There's been a burst of popularity for pilsners among local brewers. Pilsners have long been part of the portfolios of Capital Brewery in Middleton, Wisconsin Brewing in Verona and Lakefront Brewery in Milwaukee. However, several new ones are being introduced in taps around Madison. Lone Girl Brewing in Waunakee, the Parched Eagle Brewpub in Westport, and Lake Louie of Arena all introduced pilsners in the past few weeks. And now Madison’s Ale Asylum has unveiled its take on the style with 12 oz. Curl.
What is it? 12 oz. Curl from Ale Asylum of Madison.
Style: The German pilsner is bright yellow to deep golden in color, light-bodied, well-balanced, crisp and clean. These pilsners are often a showcase for German hops and malts. German pilsners tend to be lighter, crisper and drier than the closely associated Bohemian pilsener style. German pilsners commonly range in alcohol from 4.6 to 5.3 percent. Modern pilsners are often filtered, leaving them bright and clear. When left unfiltered and unpasteurized, they can appear hazy to cloudy. Brewers also called these unfiltered lagers “kellerbier” or cellar beer.
Background: Good pilsners are light, with a balanced, firm hoppiness and maltiness. It’s the most popular type of beer in the world.
Offering it over the bar, 12 ounces at a time, is what tavern regulars call “bar curls” for the constant action of hoisting one after another. That’s also the logic behind this beer’s name.
“We just like drinking them,” says Ale Asylum’s Joe Walts, who led the effort to create the beer. “It’s inspiring when you have a really good one.” he says. Lagers, and especially the pilsner style, aren’t what Ale Asylum is known for.
Curl is one of 17 limited seasonals coming from the brewery in 2017. It’s also only the second lager from the brewery that has been packaged in six-packs. The first was Oktillion Oktoberfest last fall.
Curl is made in the tradition of a south German pilsner. It features German pilsner malt and Hallertau Mittlefruh hops. Having a light lager in the line-up is a great move for Ale Asylum. It’s light, yet flavorful. Unlike mainstream and big brewery pilsners that are clear, Curl has a cloudy appearance by design. Ale Asylum brewers have some strong views about how filtering can rob a beer of flavor. “We wanted to use a specific type of German malt, and to get rid of the haze it would compromise the taste,” says Walts.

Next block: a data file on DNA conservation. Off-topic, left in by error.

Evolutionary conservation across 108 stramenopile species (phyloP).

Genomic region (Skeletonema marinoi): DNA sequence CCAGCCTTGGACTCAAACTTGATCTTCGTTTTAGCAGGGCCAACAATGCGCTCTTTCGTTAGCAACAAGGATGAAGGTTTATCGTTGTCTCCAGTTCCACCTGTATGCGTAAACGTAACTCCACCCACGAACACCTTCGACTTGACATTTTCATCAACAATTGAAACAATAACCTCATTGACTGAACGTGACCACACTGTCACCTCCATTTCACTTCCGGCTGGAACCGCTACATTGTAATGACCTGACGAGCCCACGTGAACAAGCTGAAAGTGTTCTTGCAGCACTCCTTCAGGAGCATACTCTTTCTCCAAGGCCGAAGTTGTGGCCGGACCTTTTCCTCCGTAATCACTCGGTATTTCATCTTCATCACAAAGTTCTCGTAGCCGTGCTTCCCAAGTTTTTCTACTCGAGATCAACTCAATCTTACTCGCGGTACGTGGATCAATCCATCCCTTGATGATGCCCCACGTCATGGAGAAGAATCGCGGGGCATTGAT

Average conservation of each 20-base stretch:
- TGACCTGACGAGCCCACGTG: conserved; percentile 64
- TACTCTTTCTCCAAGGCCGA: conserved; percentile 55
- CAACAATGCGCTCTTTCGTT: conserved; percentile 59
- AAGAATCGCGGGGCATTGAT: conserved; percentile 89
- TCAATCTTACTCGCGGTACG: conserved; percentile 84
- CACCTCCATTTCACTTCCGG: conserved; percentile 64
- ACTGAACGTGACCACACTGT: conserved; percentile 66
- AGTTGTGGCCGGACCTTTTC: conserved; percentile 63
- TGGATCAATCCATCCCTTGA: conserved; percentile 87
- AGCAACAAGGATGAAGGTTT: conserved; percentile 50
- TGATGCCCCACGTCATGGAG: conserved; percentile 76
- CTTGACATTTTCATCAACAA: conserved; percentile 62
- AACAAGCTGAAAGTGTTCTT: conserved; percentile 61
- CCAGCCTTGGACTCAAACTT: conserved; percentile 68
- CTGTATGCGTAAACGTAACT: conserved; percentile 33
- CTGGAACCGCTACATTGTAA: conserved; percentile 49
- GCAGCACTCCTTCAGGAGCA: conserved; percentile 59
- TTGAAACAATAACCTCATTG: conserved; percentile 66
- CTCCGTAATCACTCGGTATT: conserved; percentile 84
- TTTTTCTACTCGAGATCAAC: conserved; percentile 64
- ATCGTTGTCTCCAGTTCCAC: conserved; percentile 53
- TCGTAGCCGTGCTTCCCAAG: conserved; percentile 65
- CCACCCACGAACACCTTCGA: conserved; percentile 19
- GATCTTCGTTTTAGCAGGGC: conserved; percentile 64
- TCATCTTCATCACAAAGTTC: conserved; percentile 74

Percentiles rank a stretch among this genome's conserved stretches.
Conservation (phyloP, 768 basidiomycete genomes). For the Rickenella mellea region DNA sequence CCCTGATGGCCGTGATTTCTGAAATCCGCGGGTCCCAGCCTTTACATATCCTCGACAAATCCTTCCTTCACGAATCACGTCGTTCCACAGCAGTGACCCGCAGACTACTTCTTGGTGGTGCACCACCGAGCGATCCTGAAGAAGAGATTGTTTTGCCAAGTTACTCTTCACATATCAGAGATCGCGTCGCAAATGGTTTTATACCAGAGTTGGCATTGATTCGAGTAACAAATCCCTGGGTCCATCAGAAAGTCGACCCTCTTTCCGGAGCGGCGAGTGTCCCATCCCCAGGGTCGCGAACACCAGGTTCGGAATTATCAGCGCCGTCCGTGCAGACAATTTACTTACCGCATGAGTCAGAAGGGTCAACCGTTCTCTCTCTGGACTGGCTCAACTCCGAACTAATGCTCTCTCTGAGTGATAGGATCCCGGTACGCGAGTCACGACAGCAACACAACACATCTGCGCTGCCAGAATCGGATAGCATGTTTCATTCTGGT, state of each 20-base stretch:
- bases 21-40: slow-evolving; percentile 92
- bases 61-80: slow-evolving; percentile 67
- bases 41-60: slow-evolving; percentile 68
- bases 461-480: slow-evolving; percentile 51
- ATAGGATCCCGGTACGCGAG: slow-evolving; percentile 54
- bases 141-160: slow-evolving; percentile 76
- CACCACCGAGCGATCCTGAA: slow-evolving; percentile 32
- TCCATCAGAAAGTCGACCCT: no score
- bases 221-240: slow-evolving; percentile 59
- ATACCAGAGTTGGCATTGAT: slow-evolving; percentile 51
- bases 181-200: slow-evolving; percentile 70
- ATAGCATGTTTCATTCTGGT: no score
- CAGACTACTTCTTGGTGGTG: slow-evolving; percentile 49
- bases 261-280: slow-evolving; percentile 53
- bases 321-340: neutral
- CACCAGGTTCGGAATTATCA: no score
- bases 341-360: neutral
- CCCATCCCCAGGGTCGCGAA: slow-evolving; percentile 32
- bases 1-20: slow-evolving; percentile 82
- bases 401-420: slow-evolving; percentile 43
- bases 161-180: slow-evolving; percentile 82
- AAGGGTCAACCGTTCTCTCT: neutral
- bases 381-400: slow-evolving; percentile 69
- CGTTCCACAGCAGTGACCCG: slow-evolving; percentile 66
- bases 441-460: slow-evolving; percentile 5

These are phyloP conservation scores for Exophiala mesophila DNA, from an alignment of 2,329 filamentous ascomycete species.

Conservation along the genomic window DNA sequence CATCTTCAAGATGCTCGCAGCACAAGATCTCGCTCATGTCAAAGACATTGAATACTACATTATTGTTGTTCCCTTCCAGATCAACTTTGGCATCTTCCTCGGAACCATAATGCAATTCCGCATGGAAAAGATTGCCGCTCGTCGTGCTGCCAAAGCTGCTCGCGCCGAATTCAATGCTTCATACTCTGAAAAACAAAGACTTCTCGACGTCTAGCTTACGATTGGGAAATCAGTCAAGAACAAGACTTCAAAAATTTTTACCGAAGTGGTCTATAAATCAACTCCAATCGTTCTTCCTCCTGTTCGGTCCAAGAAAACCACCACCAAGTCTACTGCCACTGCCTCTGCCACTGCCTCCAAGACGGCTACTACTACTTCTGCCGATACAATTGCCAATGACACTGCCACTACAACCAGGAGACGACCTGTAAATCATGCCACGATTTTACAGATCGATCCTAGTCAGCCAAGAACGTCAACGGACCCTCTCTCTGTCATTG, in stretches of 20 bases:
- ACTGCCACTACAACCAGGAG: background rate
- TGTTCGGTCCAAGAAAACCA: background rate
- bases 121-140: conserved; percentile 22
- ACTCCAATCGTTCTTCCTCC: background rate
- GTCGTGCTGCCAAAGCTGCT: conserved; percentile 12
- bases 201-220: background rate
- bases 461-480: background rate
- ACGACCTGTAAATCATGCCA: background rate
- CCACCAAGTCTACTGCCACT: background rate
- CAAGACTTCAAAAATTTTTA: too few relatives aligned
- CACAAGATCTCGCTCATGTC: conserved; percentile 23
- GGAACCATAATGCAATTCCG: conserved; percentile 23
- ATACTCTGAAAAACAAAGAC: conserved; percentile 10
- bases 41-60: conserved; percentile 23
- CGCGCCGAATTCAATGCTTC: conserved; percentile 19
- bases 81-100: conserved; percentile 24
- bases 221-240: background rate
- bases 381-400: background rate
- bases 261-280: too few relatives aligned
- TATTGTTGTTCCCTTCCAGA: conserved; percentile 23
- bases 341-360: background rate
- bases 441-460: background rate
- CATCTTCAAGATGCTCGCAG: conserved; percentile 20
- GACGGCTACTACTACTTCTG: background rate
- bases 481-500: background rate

Curl comes in at 5.2 percent ABV. You’ll currently find it in the Ale Asylum taproom for $5/pint. Twelve-ounce bottles in six-packs should start appearing on Madison shelves in early March.
Aroma: Firm, herbal hoppiness.
Appearance: Hazy yellow-golden color. A soft, white head.
Texture: Light- to medium-bodied with subtle softness.
Taste: Herbal and light spicy hoppiness throughout. There’s floral bready maltiness in the background that gives balance to the flavor.
Finish/Aftertaste: Balanced and clean.
Glassware: It’s served over the Ale Asylum bar in the basic bar pint.
Pairs well with: lighter entrees such as baked fish and seafood. That said, the German pilsner is a nice pre-meal beer, with crisp, clean bitterness and carbonation that cleanses the palate. It goes well with just about everything.
The Verdict: All the flavors that one enjoys in a pilsner are found in Curl. I especially like the level of herbal earthiness from the Hallertau hops. That doesn’t mean this is a hoppy beer. Curl has hop character, but it’s well-balanced, with the soft bready sweetness of German pilsner malt. The cloudiness of Curl will surprise some, perhaps because the world’s big beer makers have conditioned us to think all pilsners must be crystal-clear. Just get over the haze, because this is a pilsner to not overlook.